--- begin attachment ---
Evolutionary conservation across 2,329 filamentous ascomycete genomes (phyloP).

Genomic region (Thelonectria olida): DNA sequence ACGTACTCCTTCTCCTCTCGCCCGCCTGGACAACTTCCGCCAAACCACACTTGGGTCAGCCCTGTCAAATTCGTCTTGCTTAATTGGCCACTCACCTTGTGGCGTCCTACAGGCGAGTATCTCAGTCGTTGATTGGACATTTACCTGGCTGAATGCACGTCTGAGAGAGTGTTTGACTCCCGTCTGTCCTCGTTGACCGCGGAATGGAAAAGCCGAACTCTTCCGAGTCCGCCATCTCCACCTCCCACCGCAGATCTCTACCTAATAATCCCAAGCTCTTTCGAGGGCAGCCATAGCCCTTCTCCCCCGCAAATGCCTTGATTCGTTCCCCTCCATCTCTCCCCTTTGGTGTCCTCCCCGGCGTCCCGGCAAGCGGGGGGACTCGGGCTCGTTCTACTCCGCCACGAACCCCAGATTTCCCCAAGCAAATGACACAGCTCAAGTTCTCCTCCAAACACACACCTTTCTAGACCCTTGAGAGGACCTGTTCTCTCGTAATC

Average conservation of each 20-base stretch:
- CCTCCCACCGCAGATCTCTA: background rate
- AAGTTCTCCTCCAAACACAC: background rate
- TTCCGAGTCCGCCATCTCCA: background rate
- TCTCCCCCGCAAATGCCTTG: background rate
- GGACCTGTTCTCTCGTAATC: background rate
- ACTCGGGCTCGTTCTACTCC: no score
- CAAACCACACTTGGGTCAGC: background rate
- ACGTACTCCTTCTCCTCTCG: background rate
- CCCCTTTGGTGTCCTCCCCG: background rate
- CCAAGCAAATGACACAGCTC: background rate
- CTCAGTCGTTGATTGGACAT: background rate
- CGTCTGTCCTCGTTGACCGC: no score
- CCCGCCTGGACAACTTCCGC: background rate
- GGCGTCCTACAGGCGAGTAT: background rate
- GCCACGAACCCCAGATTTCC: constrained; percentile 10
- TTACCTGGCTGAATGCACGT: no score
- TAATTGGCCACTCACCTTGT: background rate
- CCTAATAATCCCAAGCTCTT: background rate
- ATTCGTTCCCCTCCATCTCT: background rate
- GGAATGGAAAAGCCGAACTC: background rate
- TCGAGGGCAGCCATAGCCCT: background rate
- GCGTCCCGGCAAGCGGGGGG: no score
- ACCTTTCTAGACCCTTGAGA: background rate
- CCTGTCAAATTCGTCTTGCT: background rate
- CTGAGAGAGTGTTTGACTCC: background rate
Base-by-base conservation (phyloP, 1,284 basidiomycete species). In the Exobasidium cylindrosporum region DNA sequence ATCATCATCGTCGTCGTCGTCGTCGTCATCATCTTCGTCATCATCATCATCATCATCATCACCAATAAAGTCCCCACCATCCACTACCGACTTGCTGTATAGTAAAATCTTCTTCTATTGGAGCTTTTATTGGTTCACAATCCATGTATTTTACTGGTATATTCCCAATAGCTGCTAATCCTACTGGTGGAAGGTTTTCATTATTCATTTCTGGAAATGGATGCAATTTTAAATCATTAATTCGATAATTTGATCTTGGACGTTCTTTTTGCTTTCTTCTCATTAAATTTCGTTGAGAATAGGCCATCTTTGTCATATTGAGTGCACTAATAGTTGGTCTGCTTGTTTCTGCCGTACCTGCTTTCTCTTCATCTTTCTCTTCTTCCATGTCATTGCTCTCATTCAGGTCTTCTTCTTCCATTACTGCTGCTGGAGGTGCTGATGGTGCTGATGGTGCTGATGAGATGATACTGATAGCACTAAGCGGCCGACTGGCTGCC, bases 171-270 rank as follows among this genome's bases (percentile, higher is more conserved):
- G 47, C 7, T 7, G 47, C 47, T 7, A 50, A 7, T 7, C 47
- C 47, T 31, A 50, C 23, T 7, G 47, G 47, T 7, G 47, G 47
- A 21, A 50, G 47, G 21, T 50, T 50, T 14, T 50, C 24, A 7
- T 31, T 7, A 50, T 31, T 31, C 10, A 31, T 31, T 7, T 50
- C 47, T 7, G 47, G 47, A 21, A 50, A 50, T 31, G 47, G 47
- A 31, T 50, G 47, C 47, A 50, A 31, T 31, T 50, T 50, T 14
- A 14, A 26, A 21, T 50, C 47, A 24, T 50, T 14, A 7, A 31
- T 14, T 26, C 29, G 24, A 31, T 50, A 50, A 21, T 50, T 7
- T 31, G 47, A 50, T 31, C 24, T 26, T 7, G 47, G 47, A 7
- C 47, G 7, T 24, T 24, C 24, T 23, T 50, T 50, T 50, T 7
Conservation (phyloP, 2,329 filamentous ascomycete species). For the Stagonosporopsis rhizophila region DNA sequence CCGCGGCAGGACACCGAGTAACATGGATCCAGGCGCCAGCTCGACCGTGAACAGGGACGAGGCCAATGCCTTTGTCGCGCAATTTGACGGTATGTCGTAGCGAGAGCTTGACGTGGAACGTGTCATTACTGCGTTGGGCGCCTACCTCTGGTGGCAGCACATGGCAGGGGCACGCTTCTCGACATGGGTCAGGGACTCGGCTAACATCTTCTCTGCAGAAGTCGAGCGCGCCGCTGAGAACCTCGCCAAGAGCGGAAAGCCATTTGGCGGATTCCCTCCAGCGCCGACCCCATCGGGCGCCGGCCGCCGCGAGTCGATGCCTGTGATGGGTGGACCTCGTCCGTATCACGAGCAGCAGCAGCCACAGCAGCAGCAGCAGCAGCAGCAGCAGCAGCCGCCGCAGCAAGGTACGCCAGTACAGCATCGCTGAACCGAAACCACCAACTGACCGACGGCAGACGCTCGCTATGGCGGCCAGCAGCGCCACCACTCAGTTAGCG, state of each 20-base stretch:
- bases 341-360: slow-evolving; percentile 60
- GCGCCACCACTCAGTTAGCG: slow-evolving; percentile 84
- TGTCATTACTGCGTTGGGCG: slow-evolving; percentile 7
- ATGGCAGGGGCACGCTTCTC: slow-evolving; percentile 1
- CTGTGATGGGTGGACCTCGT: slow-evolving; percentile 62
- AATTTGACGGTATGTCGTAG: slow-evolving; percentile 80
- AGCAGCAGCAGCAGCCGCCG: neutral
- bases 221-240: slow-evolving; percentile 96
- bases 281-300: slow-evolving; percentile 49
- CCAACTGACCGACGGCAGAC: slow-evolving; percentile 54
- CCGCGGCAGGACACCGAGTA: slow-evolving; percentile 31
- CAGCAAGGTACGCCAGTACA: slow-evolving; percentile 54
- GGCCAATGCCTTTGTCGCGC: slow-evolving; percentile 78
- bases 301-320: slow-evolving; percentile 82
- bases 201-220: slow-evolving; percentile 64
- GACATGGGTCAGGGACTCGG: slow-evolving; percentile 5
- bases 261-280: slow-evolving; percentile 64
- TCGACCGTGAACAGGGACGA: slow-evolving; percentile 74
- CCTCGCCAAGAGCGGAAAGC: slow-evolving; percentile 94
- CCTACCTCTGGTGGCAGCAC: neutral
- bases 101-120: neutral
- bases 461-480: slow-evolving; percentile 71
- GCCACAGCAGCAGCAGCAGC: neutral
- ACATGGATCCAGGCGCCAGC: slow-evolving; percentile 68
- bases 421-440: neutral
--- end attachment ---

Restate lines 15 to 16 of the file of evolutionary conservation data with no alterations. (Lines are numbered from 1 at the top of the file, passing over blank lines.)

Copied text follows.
- CGTCTGTCCTCGTTGACCGC: no score
- CCCGCCTGGACAACTTCCGC: background rate